The U.S. dollar index, which tracks the green currency’s movements versus a basket of major currencies, dipped again on Friday after founding some relief the previous session from President Donald Trump’s hawkish remarks.
The dollar index slipped 0.59 percent to 88.87, the lowest level in three years, set for its sixth straight weekly decline.
The previous session, the green currency managed to reverse its earlier losses as it rebounded from a bottom of 88.45 to close at 89.46.
The dollar found some support after Trump said that he ultimately wanted the U.S. currency to be strong.
His remarks came one day after Steven Mnuchin, US Treasury secretary hailed the trade benefits stemming from a weak dollar.
The euro resumed its rise to $1.2455 after hitting a peak of $1.2493, continuing the bullish trend that began since early November last year, shrugging off ECB President Mario Draghi’s concerns about exchange rate.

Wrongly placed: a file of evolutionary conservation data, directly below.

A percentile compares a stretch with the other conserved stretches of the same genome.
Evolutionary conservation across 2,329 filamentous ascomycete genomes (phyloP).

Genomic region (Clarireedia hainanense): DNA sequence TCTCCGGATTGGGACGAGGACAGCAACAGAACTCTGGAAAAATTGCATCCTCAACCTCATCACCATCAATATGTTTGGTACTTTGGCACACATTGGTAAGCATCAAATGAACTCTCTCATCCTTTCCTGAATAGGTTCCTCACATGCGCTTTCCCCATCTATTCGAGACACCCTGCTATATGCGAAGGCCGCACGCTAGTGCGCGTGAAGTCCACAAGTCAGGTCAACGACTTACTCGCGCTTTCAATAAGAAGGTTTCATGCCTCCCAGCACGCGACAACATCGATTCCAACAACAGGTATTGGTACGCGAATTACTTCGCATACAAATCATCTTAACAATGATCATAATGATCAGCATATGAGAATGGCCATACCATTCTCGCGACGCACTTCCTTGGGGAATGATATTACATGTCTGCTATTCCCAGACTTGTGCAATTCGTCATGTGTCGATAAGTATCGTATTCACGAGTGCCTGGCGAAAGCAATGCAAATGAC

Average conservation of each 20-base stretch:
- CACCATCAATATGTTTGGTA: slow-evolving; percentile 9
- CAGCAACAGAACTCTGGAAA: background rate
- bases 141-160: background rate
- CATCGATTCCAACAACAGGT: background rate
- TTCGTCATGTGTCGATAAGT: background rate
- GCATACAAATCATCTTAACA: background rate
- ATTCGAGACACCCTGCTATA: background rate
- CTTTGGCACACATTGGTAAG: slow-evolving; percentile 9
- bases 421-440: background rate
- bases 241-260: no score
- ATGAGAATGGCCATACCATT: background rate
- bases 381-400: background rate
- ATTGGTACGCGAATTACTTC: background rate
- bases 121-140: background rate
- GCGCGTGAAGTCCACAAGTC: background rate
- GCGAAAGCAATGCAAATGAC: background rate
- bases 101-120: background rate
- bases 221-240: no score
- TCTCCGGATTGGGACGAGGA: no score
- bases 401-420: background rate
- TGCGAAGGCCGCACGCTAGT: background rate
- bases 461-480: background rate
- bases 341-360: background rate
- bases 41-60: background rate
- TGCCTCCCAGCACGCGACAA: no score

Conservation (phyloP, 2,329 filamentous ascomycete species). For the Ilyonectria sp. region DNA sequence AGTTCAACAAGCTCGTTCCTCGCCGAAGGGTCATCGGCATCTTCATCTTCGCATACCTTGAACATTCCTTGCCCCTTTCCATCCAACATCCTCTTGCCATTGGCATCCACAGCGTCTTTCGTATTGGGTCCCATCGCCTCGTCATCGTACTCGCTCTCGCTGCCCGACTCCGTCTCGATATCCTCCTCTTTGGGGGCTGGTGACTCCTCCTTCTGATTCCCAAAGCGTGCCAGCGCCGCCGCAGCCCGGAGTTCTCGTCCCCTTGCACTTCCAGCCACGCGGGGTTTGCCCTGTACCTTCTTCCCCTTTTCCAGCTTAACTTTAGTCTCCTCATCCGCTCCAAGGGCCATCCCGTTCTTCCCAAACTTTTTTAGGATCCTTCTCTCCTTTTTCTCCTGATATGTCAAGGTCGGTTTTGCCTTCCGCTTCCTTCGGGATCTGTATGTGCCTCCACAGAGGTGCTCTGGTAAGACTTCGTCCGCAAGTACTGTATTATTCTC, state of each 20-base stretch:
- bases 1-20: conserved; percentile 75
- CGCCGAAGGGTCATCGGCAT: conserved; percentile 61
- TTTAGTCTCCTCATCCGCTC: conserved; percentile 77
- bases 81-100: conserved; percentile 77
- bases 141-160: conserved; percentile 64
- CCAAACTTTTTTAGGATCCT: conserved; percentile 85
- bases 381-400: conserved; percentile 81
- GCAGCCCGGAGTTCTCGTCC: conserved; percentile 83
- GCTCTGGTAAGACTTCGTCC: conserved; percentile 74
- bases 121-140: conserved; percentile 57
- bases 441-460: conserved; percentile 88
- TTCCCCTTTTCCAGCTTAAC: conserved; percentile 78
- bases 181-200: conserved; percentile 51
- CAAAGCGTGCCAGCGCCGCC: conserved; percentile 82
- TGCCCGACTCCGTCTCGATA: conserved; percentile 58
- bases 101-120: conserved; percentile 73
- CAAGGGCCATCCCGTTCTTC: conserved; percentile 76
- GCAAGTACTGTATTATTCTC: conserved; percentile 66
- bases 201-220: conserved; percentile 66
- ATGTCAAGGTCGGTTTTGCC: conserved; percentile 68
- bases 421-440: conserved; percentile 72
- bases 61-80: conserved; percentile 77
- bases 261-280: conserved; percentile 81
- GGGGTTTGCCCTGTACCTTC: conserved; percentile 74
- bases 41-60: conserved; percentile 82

“Several members [of the ECB governing council] expressed concern,” Draghi said yesterday. “The concern was broader than simply the exchange rate, it was about the overall status of international relations right now.”
Against the pound, the dollar tumbled to take the GBPUSD pair up to 1.4259 after a report showing a better than forecast growth in Britain.
The U.K. expanded 0.5 percent in the fourth quarter last year, following a 0.4 percent growth the previous three months, surpassing projections of 0.4 percent expansion.
This week, worries of trade war between the U.S. and China reignited after Trump imposed a 30 percent tariffs on washing machines and solar panels made outside the United States.
Mnuchin’s notes in Davos added more pressure on the greenback, while Trump’s hawkish remarks proved to be short-lived.
Later in the day, the U.S. will release its advanced fourth-quarter GDP
and durable goods for December.